Ghoneim, Abdel Hameed. Sanou' Ra'id Al Masrah Al Masry. Cairo: Al Dar Al Qawmiyah Lil Tiba'at Wal Nashr, 1966, 8vo, 217pp., modern black half morocco over marbled boards, gilt lettering to spine, original wrappers bound in, wrappers slightly chipped

Gendzier, Irene L. The Practical Visions of Ya'qub Sanu'. Cambridge Mass.: Harvard Center for Middle Eastern Studies, 1966, first edition, 8vo, original printed yellow wrappers, an extremely good account

'Anous, Nagwa Ibrahim Fouad. Masrah Yacoub Sanou'. Cairo: Egyptian Book Organization, 1984, 8vo, 659pp., Arabic text, a few illustrations in text, modern black half morocco over green marbled boards, gilt leather label on spine, original wrappers bound in

Ismail, Sayed Ali. Mouhakamet Masrah 'Yacoub Sanou'. Cairo: General Book Organization, 2001, 8vo, 371pp., modern black cloth, gilt red leather label to spine. (The latest publication on Abou Naddara. A virulent anti-semitic attack, and controversial study of 'Yacoub Ben Sanou' concluding that the real pioneer of the Arab theatre was Selim Al Nakash and not Abou Naddara). Gendzier (see above) wrote in 1966 that "While it may seem presumptuous to devote so much ink to the many lost and very few discovered plays, the interest these have aroused underlines Sanu' 's place in the literary history of the Arab World. He may not have been quite as "revolutionary" as some would have us believe, but by his use of the colloquial dialect and his reliance on local themes, he challenged the formal and foreign nature of the artistic tradition that monopolized the Egyptian stage". (Gendzier p.40)

Fundación Bancaja. Occidente visto desde oriente. Barcelona, 2005, 4to, with numerous illustrations in colour and some in black and white, pp.192-195 includes images from Abou Naddara's work in the Milhaud collection to illustrate the theme "The West as seen by East", original pictorial wrappers


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Catalogue Note

In the extraordinary, rich, and multi-layered culture of Egypt in the nineteenth century, with its polyglot and ethnic diversity flourishing under the weakening aegis of the Sublime Porte, and the ever more intrusive British economic and political influence, one remarkable figure stands out as both cultural innovator in the field of Arabic drama, as political commentator, and, with al-Afghani and others, as one of the founders of Egyptian nationalism. This is James Sanua, called in Arabic Ya'qub Rufa'il Sanu' but often referred to simply by his pseudonymn, Abu Naddara ('father of spectacles'.)

Born into a family of Sephardic Jews and partly educated in Italy at Livorno in the 1850s, Sanua became active as a journalist, writing in a number of languages, of which, other than Arabic, the most important was French. He played an important role in the development of the Arabic theatre in the 1870s, both as a writer of original plays in Arabic and with his adaptations of French plays, but it was as a satirical journalist that he became famous in his day, a thorn in the side of both the Khedive and the British interlopers.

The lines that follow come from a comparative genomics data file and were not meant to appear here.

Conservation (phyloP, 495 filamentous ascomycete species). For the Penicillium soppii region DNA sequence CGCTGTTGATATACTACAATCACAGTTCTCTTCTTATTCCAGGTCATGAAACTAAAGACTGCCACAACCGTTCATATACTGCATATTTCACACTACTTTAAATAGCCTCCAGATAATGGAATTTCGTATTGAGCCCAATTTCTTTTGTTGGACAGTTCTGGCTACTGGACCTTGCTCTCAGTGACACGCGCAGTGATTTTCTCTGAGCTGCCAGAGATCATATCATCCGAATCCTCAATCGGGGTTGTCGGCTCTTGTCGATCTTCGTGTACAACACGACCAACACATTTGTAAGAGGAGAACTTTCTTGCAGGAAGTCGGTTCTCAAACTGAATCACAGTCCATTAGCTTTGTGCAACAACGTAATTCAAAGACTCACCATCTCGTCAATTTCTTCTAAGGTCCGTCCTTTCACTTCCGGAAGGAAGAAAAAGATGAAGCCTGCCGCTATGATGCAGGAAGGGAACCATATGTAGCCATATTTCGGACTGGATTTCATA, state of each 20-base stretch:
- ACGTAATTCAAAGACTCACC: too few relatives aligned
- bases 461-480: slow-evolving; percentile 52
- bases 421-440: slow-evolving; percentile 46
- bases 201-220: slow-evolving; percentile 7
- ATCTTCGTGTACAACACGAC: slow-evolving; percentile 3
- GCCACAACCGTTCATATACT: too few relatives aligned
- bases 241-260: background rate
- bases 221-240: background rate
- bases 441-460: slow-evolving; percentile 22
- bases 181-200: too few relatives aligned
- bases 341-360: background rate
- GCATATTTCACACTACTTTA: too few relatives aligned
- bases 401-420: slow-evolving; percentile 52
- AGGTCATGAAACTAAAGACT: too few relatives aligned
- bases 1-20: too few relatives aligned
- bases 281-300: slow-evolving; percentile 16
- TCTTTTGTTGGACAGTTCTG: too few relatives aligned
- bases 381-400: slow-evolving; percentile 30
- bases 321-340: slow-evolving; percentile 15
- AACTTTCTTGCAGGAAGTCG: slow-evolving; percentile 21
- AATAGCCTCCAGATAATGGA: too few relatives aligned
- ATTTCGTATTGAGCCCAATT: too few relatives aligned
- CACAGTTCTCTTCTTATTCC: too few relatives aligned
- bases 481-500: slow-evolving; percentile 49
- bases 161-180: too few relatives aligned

Early in 1877 Sanua founded the satirical magazine Abou Naddara, which had an immediate appeal to both those who could read and those who had it read to them. It was quickly suppressed as being liberal and revolutionary, and its author banished. In March and April 1877 fifteen issues appeared, and of these no copies are known. Sanua went into exile on the 22nd of June 1878 sailing on the ship Freycinet from Alexandria to Marseilles. Exile in Paris simply redoubled his journalistic efforts, and his celebrated journal, reproduced lithographically from handwriting in both Arabic and French, continued to appear, printed at a shop aptly located in the Passage du Caire in the second arrondissement. Like many such journals it frequently changed its name, although the title which remained most constant was Rahlat Abou Naddara Zarqa... (Travels of the Man in the Blue Glasses from Egypt to Paris).

This was the first Arabic magazine to feature cartoons, the captions for these being given in French and Arabic, as well as being the first to use a form of colloquial Arabic - a language radically different from literary Arabic.

Its circulation was considerable in Egypt, where it was smuggled inside other larger newspapers (its format is small and each issue consisted only of two leaves.) There is clear evidence of its presence, even in the highest circles, in Egypt - and each issue may well have been printed in some 3300 copies. The magazine concentrated on both political and financial difficulties in Egypt, and Sanua probably had privy information from friends and well-wishers within the administration. Certainly his magazine was well-known: the Saturday Review in London printed in July 1879 a highly favourable notice, and many European memoirs of the period refer to it.

these fragile periodicals are of the greatest rarity.